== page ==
Monday, January 16, 2023

OCPA column: Stitt's inauguration sets tone

Inauguration sets tone
By Jonathan Small

Gov. Kevin Stitt set the right tone for his second term in his inauguration speech, signaling a focus on good policy. Stitt’s agenda gives Oklahomans reason for optimism.

“It’s time to keep moving forward with big ideas and to get them across the finish line for today’s children as well as the next generation,” Stitt said.

On education, Stitt called for major improvements that benefit all families, saying it is “time to re-think education in Oklahoma” by having the “the tough conversations to address what’s working and what is not.” He said that means giving students “more access to learning methods that fit their unique needs” and providing them “access to top ten education choices.”

There’s no single solution for solving Oklahoma’s education woes, but there’s no doubt universal school choice, which empowers parents to send a child to any school, will incentivize improvement across the state faster than any other option.

Stitt also stressed the need to make Oklahoma a more attractive place to invest and create jobs, saying he intends to “keep moving the needle on reducing taxes over the next four years and getting government out of the way.”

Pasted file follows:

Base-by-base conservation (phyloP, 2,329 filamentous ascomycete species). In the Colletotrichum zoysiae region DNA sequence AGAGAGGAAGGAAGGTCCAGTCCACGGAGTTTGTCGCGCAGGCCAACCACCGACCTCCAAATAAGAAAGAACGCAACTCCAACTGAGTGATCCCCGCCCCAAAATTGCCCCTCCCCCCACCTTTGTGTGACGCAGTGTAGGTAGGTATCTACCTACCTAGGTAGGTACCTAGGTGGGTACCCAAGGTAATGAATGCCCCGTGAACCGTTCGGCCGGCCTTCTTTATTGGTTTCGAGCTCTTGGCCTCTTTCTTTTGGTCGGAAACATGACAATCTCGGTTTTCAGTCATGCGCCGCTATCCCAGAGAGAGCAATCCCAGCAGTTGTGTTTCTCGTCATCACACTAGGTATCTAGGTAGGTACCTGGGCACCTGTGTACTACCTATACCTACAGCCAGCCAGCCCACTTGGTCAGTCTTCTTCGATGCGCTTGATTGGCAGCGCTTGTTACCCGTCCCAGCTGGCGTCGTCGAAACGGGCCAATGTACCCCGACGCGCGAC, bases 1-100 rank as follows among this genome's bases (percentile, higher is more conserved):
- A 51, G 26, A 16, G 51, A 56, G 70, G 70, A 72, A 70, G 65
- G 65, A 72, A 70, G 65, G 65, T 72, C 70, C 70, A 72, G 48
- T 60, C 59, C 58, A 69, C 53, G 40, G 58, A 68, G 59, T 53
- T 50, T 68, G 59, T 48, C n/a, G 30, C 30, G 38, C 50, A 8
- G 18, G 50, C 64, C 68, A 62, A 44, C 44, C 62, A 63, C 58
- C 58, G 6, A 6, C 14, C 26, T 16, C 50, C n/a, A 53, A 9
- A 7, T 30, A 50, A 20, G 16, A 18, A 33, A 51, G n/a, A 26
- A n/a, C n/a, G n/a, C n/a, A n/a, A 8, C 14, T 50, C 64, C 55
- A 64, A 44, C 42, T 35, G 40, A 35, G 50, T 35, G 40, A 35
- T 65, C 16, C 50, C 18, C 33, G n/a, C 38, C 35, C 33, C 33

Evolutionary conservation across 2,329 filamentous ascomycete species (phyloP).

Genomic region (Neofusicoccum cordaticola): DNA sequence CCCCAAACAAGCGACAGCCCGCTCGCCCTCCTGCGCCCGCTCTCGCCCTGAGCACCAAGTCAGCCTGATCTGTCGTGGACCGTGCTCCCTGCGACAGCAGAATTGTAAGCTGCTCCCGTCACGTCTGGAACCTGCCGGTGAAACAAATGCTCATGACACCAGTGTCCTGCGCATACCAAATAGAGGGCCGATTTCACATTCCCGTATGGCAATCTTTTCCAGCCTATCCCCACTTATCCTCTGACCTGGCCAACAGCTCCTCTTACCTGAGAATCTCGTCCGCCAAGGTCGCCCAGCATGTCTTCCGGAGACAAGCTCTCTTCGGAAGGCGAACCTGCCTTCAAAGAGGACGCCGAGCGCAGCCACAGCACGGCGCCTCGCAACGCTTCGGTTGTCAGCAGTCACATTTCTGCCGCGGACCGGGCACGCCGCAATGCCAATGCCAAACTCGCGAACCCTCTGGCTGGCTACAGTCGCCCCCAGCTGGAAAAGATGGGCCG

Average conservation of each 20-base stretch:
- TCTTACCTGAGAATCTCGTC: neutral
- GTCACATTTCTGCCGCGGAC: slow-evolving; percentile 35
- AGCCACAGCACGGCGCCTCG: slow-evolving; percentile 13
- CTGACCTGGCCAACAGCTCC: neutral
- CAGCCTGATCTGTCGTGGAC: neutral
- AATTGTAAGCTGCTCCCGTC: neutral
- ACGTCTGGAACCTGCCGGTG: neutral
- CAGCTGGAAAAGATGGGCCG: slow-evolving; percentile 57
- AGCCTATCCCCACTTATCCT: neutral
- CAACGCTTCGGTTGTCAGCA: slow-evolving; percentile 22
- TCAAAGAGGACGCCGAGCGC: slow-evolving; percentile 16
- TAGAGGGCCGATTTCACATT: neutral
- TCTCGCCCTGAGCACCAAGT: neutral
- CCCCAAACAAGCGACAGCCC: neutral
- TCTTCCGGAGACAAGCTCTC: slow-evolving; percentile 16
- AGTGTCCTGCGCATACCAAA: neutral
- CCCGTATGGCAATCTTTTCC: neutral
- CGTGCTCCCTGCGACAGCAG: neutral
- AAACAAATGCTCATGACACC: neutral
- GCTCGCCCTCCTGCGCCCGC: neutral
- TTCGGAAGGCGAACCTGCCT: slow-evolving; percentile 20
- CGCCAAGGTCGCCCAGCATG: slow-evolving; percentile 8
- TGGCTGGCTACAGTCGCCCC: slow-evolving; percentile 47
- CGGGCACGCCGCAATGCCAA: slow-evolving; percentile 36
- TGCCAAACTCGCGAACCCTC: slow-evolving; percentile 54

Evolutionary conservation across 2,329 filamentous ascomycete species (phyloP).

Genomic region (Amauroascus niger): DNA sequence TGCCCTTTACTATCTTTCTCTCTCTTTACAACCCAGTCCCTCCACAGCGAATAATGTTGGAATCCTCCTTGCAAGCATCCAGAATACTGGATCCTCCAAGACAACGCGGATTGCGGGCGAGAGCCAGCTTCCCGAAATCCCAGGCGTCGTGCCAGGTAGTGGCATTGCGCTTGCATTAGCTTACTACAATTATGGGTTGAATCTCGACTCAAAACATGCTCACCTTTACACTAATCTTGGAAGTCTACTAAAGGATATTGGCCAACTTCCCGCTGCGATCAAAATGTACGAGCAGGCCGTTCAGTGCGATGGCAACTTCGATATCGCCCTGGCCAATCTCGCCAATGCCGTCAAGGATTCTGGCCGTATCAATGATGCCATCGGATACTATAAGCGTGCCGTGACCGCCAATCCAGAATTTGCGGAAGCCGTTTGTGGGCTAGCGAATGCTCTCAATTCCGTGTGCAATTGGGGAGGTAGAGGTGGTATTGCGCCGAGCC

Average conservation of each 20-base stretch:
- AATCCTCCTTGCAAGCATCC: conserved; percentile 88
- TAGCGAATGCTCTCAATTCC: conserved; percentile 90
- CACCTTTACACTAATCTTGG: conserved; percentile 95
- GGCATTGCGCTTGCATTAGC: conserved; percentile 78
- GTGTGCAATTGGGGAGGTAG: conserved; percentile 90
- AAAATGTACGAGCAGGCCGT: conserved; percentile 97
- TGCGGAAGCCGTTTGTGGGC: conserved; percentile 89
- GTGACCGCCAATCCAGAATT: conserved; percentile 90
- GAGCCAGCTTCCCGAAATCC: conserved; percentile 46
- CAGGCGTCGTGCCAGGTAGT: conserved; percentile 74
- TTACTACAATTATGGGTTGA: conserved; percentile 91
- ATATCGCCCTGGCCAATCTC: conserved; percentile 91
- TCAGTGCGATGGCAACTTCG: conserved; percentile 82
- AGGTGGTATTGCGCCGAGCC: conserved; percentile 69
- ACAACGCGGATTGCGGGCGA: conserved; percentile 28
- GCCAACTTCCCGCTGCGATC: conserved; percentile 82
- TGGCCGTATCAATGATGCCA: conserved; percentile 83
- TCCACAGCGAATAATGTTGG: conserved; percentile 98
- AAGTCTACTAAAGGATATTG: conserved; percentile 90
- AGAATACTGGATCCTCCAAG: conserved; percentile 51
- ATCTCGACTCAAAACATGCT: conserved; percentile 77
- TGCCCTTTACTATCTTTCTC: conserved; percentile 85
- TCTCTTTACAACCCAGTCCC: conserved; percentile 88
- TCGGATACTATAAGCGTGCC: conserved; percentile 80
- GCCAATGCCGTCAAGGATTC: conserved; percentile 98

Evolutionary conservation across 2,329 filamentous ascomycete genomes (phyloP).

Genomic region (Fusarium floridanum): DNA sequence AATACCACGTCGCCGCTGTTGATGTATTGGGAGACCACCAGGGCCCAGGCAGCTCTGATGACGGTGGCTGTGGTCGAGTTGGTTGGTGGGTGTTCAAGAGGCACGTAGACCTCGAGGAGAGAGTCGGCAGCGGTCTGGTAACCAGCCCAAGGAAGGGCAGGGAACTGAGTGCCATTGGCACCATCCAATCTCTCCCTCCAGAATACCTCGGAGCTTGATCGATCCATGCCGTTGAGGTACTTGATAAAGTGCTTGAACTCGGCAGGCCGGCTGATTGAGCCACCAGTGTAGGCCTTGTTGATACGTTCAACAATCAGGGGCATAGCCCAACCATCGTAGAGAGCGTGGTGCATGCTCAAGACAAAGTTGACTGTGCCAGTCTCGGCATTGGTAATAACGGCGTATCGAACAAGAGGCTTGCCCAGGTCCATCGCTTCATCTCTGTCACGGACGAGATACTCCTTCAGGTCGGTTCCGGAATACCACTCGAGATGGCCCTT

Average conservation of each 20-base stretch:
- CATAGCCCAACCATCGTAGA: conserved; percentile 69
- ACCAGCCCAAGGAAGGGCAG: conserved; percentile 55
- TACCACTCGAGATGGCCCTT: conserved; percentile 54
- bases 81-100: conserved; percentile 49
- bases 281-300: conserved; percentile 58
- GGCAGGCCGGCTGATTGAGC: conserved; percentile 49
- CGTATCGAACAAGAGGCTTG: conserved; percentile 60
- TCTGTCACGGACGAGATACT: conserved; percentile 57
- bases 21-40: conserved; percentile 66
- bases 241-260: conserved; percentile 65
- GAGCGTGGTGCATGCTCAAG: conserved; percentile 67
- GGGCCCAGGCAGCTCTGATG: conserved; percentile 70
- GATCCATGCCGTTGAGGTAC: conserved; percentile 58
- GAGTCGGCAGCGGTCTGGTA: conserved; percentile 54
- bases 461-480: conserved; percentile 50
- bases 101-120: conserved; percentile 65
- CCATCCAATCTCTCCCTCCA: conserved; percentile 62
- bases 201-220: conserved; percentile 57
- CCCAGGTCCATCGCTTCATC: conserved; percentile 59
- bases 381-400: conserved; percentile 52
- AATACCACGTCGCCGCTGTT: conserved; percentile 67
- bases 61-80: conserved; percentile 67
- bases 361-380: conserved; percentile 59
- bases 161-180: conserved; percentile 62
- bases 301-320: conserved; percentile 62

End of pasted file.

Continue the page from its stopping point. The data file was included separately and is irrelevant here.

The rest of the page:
Oklahoma’s penalty on work and investment—the personal income tax—remains one of the state’s biggest barriers to stronger economic growth and leaves Oklahoma at a disadvantage with no-income-tax states across the nation. It’s time to eradicate the tax.

Stitt is not the only statewide officeholder beginning a new term. Several other statewide officeholders have begun new terms and their election provides opportunities to advance good policy.

State Superintendent of Public Instruction Ryan Walters has been a strong voice for parental empowerment, school choice, and ensuring that public schools focus on academic basics first and foremost.

Lt. Gov. Matt Pinnell has done yeoman’s work to improve Oklahoma’s national brand and promote conservative policy.

Attorney General Gentner Drummond is determined to address the problem of international entities buying up Oklahoma land, a trend that is associated with criminal activity in some instances.

State Treasurer Todd Russ is a longtime fiscal conservative who will now provide a steady hand overseeing state pensions and investments.

Insurance Commissioner Glen Mulready has helped Oklahomans and taxpayers cut healthcare and workers compensation risks and continues to push for these kinds of reforms.

Corporation Commissioner Kim David has a strong track record of promoting health care and other governmental reforms that empower individuals and is poised to be a voice for consumers and fiscal common sense in utility regulation.

New beginnings are typically associated with hope for a better future, although the reality of political back-and-forth can dash such dreams. But Oklahoma’s new leaders have voiced an agenda that citizens across the state have good cause to embrace. If our officeholders’ can achieve their stated goals, the next four years will put our state on a better path for all.

Jonathan Small serves as president of the Oklahoma Council of Public Affairs.


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